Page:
6 Ibid., delete ll. 22–3 and substitute:

`9. Not later than noon on a date to be determined by the
examiners, who are responsible for making sure candidates are aware
of that date and that the date is announced at the head of the
assignment sheet, the completed assignment for that project and all
associated practicals'.

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3 Board of the Faculty of Social Studies

M.Sc. in Politics Research and M.Sc. in International Relations
Research

With effect from 1 October 1997 (for first examination in 1998)

1 In Examination Decrees, 1996, p. 753,
after l. 37 insert:

`Politics Research

1. No candidate shall be admitted to the M.Sc. in Politics
Research who has not already been accepted as a Probationary Research
Student in Politics.

2.A candidate for the M.Sc. in Politics Research shall follow for
three terms a course of instruction in Politics
Research and will, when entering for the examination, be required to
produce a certificate from his or her society to this effect. Notice
of the subjects in which the candidate is to be examined and the form
of the examination must be submitted to the Faculty Administrator,
the Social Studies Faculty Centre by 5 p.m. on Monday of Sixth Week
of Michaelmas Term for confirmation by the second Michaelmas Term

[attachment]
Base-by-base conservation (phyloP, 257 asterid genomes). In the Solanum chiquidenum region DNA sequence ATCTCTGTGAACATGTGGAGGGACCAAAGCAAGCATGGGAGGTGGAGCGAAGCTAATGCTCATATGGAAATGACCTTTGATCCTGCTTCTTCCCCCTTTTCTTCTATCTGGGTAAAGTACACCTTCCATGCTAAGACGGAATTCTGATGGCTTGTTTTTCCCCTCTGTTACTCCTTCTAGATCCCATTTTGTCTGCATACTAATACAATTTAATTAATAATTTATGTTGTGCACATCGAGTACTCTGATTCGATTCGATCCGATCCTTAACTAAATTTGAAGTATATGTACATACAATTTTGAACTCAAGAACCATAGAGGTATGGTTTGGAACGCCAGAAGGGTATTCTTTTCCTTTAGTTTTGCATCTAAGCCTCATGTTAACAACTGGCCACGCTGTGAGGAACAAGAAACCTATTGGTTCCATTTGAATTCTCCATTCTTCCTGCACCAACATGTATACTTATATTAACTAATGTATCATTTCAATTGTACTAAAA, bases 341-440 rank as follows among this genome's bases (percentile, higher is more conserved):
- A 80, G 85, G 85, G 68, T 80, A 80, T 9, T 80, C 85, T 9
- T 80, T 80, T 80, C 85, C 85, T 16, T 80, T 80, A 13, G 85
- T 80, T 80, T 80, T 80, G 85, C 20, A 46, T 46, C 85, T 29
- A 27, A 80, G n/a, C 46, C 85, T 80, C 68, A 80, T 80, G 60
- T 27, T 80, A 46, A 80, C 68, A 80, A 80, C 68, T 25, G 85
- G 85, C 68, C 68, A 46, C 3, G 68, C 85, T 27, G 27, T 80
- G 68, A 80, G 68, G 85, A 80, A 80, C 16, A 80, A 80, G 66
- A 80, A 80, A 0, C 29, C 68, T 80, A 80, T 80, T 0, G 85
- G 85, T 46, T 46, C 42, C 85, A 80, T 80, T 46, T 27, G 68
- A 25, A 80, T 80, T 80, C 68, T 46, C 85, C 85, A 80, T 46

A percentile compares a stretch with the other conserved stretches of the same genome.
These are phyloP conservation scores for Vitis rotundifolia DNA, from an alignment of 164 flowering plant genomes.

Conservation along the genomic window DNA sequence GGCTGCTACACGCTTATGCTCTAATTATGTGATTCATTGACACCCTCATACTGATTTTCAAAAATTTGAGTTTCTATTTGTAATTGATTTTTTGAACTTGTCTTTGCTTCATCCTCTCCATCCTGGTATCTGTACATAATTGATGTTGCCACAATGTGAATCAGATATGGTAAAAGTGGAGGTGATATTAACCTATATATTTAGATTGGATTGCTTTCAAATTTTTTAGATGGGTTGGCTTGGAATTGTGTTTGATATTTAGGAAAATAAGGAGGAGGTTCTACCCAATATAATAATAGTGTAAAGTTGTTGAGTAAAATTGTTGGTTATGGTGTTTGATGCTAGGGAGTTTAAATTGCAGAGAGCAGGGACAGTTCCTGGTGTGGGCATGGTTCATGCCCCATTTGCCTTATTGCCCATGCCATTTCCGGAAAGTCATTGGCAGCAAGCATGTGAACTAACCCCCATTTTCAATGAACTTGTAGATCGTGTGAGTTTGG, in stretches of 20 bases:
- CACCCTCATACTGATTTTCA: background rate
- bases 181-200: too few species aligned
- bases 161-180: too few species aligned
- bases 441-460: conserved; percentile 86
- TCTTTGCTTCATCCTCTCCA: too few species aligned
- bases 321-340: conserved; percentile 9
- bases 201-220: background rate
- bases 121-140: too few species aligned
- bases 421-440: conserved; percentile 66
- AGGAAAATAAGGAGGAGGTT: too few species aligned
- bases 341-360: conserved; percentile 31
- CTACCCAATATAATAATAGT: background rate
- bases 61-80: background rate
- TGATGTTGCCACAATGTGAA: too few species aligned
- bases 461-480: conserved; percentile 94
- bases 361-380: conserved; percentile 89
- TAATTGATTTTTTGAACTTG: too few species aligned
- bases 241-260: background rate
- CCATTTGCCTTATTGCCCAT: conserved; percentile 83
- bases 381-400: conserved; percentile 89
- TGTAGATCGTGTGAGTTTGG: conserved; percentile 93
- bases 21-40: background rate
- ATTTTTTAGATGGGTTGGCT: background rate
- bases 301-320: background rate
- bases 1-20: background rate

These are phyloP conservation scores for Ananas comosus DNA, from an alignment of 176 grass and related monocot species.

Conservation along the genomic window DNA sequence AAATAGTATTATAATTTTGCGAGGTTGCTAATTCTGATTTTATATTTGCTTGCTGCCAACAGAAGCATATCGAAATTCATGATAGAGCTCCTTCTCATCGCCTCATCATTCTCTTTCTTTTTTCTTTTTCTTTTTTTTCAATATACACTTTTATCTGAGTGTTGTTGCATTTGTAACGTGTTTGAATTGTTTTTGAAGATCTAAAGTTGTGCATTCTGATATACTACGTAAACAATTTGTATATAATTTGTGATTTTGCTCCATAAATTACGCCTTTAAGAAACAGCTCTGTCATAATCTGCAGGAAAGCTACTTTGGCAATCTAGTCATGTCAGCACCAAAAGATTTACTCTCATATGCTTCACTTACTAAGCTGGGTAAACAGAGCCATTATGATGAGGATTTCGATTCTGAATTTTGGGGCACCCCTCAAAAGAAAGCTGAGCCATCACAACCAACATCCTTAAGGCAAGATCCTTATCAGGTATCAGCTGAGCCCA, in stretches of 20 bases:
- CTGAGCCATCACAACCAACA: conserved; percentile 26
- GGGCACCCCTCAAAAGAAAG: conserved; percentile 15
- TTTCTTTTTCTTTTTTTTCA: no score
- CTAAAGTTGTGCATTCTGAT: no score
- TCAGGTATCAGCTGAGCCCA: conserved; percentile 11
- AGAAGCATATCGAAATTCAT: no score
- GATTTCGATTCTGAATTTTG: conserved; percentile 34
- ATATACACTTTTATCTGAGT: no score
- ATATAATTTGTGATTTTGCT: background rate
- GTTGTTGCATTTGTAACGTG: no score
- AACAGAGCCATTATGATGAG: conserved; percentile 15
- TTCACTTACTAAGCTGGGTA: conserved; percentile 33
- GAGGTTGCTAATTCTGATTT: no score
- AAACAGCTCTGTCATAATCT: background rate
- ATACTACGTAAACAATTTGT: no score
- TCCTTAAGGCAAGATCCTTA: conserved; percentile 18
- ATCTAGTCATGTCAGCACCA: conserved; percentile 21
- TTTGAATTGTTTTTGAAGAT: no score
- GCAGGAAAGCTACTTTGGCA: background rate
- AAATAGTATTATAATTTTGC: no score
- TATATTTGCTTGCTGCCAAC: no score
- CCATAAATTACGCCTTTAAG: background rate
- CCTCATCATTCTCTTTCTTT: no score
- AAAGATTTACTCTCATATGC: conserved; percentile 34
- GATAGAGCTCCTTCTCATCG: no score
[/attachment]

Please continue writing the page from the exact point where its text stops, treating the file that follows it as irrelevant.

meeting of the Politics Graduate Studies Committee to reach the
Chairman of the Examiners for the M.Sc. in Politics Research by
Monday of First Week in
Hilary Term.

3. Every candidate must attend such lectures, seminars, and
classes as the Politics Graduate Studies Committee shall determine,
and provide evidence of his or her attendance to the examiners.

4. Candidates, unless dispensed by the Politics Graduate Studies
Committee, shall be required to sit a written examination paper.

5. The examination paper shall consist of the Qualifying Test as
for the M.Phil. in Politics (p. 618) or the M.Phil. in European
Politics and Society (p. 585), as set out in the regulations for the
respective M.Phil.s with resits as governed by these regulations.
Candidates may be directed by the Politics Graduate Studies Committee
in consultation with the Examiners to answer questions from any one
section of the paper.

6. Where dispensation from the written examination paper is
granted, candidates will be required by the Politics Graduate Studies
Committee, in consultation with their supervisor, to submit written
papers in at least one of the required seminars, to be presented
according to the conventions of the seminar, as set out in the
relevant Notes of Guidance for Graduate Students. The seminar
papers will be assessed by one or two assessors (who will not